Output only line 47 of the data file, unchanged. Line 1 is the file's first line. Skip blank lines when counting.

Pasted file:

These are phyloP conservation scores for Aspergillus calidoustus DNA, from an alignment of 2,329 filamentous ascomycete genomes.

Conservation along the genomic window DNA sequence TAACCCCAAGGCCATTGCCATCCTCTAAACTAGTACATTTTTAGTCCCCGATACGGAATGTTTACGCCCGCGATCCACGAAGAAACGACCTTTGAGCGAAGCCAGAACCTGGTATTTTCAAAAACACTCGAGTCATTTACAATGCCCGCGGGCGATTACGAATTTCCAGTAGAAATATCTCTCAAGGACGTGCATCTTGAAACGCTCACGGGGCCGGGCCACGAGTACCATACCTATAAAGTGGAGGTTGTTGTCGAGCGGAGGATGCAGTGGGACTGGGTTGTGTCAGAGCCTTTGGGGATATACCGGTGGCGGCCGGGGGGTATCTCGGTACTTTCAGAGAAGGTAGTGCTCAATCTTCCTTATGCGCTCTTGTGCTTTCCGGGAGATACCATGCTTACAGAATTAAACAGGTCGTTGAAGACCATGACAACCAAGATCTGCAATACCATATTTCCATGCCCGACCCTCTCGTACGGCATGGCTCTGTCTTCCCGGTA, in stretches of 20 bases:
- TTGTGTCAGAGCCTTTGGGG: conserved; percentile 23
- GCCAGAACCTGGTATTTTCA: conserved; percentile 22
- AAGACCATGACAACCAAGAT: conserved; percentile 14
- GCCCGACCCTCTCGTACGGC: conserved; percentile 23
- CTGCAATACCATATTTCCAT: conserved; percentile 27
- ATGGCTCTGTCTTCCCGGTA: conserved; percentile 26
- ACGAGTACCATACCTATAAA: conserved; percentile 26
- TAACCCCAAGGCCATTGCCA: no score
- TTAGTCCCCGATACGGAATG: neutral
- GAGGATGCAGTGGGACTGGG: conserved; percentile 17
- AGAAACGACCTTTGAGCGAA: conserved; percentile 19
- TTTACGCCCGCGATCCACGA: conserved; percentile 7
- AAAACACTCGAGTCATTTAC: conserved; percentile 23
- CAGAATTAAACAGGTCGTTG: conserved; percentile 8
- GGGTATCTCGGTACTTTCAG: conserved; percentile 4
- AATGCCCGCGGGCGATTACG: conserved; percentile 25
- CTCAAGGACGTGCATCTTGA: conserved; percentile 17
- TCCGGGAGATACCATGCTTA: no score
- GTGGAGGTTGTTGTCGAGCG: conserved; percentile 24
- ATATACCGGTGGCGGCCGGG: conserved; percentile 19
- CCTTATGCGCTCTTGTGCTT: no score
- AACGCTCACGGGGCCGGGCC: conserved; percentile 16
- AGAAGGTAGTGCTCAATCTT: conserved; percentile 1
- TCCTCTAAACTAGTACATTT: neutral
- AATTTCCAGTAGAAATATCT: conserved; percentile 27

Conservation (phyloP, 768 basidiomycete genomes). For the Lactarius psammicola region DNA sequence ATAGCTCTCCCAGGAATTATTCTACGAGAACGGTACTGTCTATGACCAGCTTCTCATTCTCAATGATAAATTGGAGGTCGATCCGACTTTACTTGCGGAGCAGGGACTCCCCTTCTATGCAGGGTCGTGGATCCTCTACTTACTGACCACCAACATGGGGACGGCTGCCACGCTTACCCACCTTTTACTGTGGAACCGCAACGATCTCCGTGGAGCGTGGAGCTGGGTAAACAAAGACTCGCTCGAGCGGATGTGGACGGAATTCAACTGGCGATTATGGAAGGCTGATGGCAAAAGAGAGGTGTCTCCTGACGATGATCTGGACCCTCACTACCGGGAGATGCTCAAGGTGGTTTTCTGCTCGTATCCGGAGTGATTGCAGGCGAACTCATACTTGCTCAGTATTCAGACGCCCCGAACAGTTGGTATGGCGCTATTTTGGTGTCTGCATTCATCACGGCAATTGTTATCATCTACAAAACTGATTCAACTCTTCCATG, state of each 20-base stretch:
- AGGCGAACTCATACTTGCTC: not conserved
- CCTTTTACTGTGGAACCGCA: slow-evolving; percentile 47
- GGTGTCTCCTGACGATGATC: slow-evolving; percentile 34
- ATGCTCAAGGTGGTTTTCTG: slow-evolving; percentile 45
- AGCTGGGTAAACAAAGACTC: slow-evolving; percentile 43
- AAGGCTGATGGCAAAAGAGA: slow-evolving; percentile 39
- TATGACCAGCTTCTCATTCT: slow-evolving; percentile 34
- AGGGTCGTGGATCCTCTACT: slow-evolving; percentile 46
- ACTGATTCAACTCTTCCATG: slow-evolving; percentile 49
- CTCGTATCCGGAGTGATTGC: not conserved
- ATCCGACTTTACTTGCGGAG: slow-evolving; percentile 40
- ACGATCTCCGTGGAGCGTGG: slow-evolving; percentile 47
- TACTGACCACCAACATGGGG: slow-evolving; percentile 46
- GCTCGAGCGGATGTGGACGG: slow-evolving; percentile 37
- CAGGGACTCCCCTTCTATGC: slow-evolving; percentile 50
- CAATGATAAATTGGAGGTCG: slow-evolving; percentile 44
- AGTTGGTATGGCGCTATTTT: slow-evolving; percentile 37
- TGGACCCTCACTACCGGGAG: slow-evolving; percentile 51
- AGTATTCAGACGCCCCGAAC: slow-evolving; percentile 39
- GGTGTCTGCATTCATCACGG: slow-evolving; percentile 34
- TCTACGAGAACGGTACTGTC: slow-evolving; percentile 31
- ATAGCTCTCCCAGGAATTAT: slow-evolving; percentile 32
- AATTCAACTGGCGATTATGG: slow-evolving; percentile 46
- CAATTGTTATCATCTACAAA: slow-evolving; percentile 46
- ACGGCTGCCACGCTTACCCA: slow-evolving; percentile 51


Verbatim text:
- AGTATTCAGACGCCCCGAAC: slow-evolving; percentile 39